What Skills Will I Cultivate?

A music school yields transferable benefits that will help you become a better musician for the long-term. Some of the skills you will cultivate during your degree include the following:

  • Collaboration in musical contexts.
  • Problem-solving.
  • Creativity and out-of-the-box thinking.
  • Improvisational methods.
  • Confronting creative blocks.
  • Business acumen.
  • Learning from watching and listening to other musicians.
  • Writing and talking about your musical practice and goals.
  • Multitasking skills.
  • Teaching.
  • Recognizing and applying patterns.
  • Researching and learning multiple genres

Part of being a creative professional is the ability to create opportunities for yourself. In other words, working as an artist means that you learn to seize opportunities. Well-rounded musicians can advance through their careers quickly.

How Important is Applied Experience?

Just as no one can learn an instrument by simply listening to others play it, you cannot glean the benefits of a degree by simply watching or reading. Experiential learning is key. Applied experience can take many forms, from music lessons to time in the recording studio to learning together in an ensemble. If you see that a school does not include experiential learning, you may want to keep looking.

A variety of degrees are available at an international school of music, and an accredited school of music will offer a variety of focus areas for you to choose from. It can pay off to be an expert in a single area, but it’s also helpful to have a wide range of skills. The most important thing is that you leave the school with extensive real-world experience under your belt.

How Important is Location?

Location is an important consideration when selecting a school of music. The community outside of the school may be just as important as the people inside of it. Does the city have a flourishing music scene? Are alumni of the school visible? In addition to experienced faculty, does the school invite visiting professors and performers to enrich the program’s worldview? Can you see yourself living in that location?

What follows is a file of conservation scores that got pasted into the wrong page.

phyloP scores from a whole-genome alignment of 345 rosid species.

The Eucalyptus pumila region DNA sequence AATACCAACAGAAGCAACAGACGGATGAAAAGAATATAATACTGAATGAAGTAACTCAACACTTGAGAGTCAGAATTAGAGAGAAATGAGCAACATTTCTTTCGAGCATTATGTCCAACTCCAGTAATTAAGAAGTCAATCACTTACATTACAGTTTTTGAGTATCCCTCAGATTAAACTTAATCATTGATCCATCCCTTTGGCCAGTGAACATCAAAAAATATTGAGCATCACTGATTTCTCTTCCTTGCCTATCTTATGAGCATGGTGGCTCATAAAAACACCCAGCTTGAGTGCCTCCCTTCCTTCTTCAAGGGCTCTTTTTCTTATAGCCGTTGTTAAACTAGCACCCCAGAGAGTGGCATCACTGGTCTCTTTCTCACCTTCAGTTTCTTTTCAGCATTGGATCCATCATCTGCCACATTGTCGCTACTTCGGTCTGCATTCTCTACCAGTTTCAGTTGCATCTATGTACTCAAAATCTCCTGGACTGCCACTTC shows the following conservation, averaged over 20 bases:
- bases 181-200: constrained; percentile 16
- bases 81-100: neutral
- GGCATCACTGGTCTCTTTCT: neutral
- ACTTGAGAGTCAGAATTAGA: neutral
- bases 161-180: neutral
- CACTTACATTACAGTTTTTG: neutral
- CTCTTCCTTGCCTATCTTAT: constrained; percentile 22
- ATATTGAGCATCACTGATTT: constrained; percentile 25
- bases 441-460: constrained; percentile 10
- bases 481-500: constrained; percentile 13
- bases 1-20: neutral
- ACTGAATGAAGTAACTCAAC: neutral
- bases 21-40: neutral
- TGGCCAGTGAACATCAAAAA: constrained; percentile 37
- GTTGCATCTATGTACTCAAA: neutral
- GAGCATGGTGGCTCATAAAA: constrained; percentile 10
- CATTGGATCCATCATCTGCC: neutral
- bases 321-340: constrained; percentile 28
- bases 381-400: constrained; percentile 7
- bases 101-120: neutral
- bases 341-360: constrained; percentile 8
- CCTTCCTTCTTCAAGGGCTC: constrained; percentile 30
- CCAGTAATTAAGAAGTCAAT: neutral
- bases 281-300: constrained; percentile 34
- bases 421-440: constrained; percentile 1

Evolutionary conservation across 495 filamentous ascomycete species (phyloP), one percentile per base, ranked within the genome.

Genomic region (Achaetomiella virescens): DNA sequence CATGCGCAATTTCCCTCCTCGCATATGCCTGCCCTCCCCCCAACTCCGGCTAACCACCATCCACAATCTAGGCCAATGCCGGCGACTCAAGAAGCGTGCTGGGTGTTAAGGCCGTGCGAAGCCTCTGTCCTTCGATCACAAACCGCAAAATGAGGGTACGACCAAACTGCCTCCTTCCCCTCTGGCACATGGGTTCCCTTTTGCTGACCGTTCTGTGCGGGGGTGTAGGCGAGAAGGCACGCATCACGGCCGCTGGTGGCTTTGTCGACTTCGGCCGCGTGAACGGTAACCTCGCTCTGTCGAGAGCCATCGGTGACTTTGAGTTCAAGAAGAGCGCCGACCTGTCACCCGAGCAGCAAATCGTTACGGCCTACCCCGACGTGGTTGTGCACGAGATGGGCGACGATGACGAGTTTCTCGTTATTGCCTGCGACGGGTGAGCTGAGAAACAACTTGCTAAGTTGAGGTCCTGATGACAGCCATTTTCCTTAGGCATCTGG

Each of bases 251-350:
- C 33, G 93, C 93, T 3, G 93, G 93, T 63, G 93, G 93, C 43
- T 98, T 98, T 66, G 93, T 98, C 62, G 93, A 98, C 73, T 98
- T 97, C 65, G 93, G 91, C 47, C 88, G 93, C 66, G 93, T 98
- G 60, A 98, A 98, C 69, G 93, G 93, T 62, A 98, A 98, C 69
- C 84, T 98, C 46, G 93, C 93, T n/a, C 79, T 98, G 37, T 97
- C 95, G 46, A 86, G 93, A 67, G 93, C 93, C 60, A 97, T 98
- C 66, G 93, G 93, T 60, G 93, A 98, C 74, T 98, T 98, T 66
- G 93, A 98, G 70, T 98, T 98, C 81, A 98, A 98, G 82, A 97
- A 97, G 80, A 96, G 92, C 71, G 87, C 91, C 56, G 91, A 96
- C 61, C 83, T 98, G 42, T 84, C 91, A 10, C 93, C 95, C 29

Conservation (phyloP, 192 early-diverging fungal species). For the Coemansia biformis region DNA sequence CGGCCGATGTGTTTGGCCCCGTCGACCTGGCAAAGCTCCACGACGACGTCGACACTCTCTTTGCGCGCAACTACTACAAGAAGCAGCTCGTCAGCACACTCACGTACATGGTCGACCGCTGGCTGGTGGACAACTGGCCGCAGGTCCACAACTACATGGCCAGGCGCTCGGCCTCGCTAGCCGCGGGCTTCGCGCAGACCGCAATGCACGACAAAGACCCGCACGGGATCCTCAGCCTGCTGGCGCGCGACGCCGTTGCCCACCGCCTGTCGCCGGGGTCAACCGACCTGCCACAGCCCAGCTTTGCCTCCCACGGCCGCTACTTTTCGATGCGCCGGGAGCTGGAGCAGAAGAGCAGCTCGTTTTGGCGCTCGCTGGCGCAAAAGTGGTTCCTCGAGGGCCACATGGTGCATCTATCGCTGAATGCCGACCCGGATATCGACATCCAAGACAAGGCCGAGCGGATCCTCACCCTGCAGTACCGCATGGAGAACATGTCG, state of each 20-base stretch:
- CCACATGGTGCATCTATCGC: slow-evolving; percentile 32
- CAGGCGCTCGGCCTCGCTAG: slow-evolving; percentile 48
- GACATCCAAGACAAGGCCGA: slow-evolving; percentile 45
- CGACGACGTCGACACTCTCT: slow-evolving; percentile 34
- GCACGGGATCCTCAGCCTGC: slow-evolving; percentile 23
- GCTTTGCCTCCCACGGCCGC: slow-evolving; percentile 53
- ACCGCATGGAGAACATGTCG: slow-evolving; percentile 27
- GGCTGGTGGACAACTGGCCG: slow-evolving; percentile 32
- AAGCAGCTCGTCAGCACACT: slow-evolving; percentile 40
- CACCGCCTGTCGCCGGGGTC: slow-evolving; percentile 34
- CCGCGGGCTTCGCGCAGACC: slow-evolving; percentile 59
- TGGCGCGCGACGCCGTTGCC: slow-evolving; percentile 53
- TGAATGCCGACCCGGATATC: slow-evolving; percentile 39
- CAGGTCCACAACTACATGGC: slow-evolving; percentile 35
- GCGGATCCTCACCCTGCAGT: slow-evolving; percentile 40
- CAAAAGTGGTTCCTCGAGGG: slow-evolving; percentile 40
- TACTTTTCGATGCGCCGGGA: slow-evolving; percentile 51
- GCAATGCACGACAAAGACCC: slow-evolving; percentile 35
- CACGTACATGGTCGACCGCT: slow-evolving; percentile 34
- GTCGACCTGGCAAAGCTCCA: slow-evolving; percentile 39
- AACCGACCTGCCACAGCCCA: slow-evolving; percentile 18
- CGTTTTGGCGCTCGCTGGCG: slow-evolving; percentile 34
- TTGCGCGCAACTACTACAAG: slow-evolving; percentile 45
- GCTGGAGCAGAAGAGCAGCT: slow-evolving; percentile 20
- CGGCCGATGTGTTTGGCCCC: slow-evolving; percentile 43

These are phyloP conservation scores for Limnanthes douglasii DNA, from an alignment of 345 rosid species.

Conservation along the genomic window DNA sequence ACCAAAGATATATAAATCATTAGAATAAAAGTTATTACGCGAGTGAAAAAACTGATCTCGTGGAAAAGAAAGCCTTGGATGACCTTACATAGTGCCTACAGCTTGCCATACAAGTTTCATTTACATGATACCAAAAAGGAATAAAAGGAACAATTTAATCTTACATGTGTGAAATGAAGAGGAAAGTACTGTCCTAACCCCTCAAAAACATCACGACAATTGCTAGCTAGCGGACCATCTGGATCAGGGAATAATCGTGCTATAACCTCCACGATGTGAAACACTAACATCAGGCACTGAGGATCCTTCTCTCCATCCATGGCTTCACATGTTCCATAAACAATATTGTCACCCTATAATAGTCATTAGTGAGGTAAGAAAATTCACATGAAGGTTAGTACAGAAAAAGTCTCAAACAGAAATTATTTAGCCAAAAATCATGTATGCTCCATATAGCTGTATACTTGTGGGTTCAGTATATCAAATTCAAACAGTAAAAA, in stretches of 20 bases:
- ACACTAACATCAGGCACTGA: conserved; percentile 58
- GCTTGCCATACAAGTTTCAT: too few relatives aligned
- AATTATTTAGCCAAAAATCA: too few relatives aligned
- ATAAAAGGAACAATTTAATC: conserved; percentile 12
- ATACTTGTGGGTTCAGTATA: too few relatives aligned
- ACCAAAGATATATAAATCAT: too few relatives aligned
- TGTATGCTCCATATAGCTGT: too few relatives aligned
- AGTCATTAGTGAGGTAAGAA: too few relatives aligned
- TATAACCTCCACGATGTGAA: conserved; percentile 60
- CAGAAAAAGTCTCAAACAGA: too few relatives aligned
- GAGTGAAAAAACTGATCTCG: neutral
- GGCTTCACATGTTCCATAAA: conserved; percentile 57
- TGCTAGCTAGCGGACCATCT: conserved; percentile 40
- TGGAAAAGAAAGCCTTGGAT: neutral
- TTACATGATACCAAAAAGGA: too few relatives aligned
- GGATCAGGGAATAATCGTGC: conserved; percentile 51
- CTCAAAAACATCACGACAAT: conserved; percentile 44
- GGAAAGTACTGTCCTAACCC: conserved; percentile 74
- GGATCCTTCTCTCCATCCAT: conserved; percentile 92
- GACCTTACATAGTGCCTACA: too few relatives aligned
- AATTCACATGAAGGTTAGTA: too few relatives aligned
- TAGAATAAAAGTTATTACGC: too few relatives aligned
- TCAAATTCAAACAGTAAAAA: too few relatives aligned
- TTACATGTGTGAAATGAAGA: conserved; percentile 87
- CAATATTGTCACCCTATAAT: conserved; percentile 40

An international school of music can help business-minded musicians learn about the particulars of the business aspects of music and entertainment law. The best way to do this is to learn from those actually working in the field. Before you enroll in a school, make sure that the location of the school—and their connections to the local scene—will enrich your experience.

How Do I Select An International School of Music That’s Right for Me?

There are a variety of important factors to consider when selecting a school of music. The highest priority is figuring out what you want to get out of your degree. If you plan to combine two or more focus areas of study, make sure that your school allows you to do so. The Frost School of Music employs the Frost Method™, an experiential learning technique that maximizes your learning through applied experiences and small participatory ensembles.

Matriculating at an international music school is an lifelong investment. When you join a network of esteemed alumni, forge long-lasting connections with faculty members, and spend years intensely focused on your major with a cohort of peers, you are planting seeds that will flourish again and again.